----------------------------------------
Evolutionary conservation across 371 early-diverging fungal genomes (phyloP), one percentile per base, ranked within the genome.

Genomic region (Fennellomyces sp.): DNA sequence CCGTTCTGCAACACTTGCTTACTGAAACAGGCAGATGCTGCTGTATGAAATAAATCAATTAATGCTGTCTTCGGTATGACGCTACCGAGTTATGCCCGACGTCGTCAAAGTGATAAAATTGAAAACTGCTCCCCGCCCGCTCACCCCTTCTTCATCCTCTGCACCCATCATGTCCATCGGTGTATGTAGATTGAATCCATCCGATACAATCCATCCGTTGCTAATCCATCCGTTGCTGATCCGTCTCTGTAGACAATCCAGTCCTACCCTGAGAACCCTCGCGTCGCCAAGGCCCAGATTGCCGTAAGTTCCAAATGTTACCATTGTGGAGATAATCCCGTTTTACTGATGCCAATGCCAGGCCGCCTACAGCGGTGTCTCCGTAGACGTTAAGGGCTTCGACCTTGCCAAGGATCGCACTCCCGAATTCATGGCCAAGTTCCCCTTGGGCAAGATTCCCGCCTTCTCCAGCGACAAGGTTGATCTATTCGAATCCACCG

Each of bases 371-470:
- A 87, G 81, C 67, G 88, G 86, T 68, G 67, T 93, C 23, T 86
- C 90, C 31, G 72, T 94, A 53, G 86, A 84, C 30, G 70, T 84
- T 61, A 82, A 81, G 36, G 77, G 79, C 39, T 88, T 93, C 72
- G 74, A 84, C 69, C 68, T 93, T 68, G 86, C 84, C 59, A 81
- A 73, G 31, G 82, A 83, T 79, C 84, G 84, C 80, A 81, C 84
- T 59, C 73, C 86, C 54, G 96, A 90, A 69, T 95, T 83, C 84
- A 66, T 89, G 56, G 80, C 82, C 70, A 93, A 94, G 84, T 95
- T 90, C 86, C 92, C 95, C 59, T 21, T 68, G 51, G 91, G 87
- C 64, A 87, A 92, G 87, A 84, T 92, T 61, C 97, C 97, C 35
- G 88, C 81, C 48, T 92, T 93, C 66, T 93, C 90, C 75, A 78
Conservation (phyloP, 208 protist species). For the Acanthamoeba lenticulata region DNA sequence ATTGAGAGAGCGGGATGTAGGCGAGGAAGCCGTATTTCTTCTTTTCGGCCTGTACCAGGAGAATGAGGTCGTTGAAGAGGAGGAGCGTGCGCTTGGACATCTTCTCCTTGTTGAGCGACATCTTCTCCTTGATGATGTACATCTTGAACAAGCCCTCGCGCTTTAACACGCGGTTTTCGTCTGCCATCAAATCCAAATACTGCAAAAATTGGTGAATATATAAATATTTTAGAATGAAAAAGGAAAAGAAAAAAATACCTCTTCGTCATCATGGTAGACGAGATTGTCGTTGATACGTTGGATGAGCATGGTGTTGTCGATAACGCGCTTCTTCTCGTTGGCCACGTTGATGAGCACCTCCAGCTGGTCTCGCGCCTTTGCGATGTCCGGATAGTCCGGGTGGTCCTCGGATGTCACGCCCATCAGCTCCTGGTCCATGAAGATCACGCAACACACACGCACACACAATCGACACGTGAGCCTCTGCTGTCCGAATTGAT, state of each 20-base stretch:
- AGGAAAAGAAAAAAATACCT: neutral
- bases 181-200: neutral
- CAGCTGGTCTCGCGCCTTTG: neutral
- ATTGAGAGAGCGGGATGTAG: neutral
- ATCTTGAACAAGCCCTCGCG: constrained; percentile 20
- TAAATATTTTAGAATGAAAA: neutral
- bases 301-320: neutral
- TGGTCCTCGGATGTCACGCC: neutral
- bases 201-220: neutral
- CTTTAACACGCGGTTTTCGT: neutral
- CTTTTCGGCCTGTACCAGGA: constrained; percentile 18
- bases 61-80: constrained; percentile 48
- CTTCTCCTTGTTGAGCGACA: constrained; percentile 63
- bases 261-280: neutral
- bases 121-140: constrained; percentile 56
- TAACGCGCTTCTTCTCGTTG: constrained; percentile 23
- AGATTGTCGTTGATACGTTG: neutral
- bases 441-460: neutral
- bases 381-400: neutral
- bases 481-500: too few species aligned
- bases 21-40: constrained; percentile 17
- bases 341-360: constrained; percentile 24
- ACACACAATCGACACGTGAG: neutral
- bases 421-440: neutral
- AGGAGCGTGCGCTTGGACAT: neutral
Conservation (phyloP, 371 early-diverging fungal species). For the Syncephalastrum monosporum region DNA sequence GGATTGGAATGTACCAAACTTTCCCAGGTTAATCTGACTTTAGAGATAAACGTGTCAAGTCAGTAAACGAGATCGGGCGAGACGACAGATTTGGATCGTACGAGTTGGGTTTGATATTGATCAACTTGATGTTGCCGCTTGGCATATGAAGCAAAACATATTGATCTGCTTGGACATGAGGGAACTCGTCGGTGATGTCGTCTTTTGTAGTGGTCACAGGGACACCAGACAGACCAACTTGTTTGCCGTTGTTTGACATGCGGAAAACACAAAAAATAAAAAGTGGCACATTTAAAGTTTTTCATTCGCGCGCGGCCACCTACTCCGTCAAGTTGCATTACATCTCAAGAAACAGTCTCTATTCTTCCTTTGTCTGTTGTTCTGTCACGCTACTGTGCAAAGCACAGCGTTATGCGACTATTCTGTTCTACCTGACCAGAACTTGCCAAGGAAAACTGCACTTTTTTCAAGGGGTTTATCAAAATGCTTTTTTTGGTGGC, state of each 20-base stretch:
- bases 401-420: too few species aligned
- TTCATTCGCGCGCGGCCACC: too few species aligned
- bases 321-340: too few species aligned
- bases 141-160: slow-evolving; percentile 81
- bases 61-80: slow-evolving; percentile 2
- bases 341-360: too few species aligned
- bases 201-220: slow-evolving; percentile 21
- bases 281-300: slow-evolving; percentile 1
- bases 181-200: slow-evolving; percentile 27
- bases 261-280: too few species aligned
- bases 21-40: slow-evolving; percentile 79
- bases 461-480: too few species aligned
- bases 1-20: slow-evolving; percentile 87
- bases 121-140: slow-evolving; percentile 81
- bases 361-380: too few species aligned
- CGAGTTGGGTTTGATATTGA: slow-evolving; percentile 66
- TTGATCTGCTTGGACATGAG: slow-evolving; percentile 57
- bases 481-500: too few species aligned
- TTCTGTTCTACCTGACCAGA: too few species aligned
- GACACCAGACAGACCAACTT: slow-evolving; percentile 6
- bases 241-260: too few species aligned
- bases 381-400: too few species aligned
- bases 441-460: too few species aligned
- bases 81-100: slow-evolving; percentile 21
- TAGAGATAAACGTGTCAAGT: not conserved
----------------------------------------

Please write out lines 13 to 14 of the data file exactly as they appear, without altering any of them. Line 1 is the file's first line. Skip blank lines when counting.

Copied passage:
- G 88, C 81, C 48, T 92, T 93, C 66, T 93, C 90, C 75, A 78
Conservation (phyloP, 208 protist species). For the Acanthamoeba lenticulata region DNA sequence ATTGAGAGAGCGGGATGTAGGCGAGGAAGCCGTATTTCTTCTTTTCGGCCTGTACCAGGAGAATGAGGTCGTTGAAGAGGAGGAGCGTGCGCTTGGACATCTTCTCCTTGTTGAGCGACATCTTCTCCTTGATGATGTACATCTTGAACAAGCCCTCGCGCTTTAACACGCGGTTTTCGTCTGCCATCAAATCCAAATACTGCAAAAATTGGTGAATATATAAATATTTTAGAATGAAAAAGGAAAAGAAAAAAATACCTCTTCGTCATCATGGTAGACGAGATTGTCGTTGATACGTTGGATGAGCATGGTGTTGTCGATAACGCGCTTCTTCTCGTTGGCCACGTTGATGAGCACCTCCAGCTGGTCTCGCGCCTTTGCGATGTCCGGATAGTCCGGGTGGTCCTCGGATGTCACGCCCATCAGCTCCTGGTCCATGAAGATCACGCAACACACACGCACACACAATCGACACGTGAGCCTCTGCTGTCCGAATTGAT, state of each 20-base stretch: